Ranch horses that will make solid roping horses are increasing in value, and the trend is likely to continue. Here’s why:
By Lesli Krause Groves
Samuel Luchsinger is a rancher and Dave Hull claimed to be a pig farmer* when they were interviewed in Las Vegas last December. The two Okies had just won $348,000 by roping four steers.
That’s right: $348,000. Or, as it would look on a check, Three-hundred-forty-eight thousand & 00/100 dollars. “Life-changing money,” the announcer called it.
By their sizes and the availability of advertising space on their long-sleeved shirts, they looked more like two bulldoggers than big-time ropers. They are classified as “average;” Hull a #4, Luchsinger a #6.
Stories like Hull’s and Luchsinger’s continue to boost the roping horse market. Like most of their peers at World Series of Team Roping Finale XI at the South Point they don’t aspire to the pro ranks. There were seven divisions of Finale XI, with a total payout of $10,468,000 and another $250,000 in prizes.
As the announcer held the mic and Hull recounted what happened in Vegas, no one was thinking he should have his number raised. They were probably thinking, “Hey, that could be me!”
Spinning a steer two days earlier, Hull slipped a stirrup and ended up on the ground, then got clotheslined by the rope between the horse and steer.
In the short round of the #10 Finale, Hull and Luchsinger entered in fourth, knowing they had a good shot at big bucks. But as the flag dropped on their 8.1-second run, Hull wasn’t counting his money. He was thinking about the fingers caught in his dally. (They survived.)
Hull’s victory lap looked like it might turn into several, as his excited horse bolted out of control around the arena. “I thought I was going to be the first guy to die before he got his check,” Hull admitted to the announcer.
His partner reminded Hull that his runaway horse had also helped earn half of that $348,000 check.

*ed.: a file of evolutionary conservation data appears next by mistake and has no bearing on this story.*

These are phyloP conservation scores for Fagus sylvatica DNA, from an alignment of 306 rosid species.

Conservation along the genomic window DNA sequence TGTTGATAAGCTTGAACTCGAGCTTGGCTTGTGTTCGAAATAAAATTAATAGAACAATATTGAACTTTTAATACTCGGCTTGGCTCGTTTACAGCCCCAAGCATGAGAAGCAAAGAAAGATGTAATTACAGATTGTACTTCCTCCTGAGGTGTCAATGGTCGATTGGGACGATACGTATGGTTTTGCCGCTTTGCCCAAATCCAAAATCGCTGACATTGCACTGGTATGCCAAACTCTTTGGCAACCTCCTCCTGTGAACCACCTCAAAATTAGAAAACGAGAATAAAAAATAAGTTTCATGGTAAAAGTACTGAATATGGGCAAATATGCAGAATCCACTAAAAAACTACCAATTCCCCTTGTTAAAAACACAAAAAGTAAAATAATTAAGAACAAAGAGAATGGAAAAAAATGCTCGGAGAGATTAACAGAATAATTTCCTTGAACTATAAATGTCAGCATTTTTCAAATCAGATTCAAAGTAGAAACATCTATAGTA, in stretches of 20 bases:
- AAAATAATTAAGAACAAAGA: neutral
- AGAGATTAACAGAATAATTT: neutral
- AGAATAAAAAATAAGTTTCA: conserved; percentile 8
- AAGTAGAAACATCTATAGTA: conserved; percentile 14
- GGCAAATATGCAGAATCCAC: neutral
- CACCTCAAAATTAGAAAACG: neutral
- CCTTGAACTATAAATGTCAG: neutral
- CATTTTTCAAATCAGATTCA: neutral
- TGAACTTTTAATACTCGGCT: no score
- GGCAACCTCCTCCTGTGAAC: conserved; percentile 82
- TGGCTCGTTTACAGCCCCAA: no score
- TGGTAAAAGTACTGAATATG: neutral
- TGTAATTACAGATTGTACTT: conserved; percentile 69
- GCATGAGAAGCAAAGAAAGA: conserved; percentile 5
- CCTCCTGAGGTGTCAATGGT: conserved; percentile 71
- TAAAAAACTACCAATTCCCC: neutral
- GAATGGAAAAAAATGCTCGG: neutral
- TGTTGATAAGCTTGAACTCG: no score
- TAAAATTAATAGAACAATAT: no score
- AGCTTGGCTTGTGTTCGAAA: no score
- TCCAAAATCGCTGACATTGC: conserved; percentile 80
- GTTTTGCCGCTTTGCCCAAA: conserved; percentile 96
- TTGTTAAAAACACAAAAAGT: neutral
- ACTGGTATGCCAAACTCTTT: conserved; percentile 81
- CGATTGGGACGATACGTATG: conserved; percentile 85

Fueling the demand for roping horses
Team roping took off in the 1990s with the United States Team Roping Association and their number system, which classified ropers by their skill levels.
Ranch families had enjoyed team roping as a social competition for generations. But beginners were basically donating their jackpot money to the veterans. The number system leveled the playing field – or, in this case, the arena.
Both Hull and Luchsinger seek advice from their friend Charles Pogue. The 15-time NFR qualifier is a partner in Total Team Roping, the website and tv program dedicated to coaching team ropers at every level. Pogue says that finding a horse that might be capable of taking you to the NFR is getting more and more expensive. A professional roper doesn’t have a lot of time to develop and season a roping horse, so they look among the lower-numbered ropers’ horses for prospects that might be able to move up.
“These days, the lower-numbered ropers, in many cases, are roping at a bigger check than the pros,” said Pogue. “Not that long ago, guys like Samuel (Luchsinger) couldn’t really justify turning down $20,000 for his horse, because he probably wasn’t going to win that much in a year’s time. But now he can.”
“Guys-like-Samuel” – as in, not rolling in dough – are plentiful. But “Guys-like-Samuel,” as in ranch cowboys who can give a horse a full-time job, have helped develop a lot of roping horse superstars.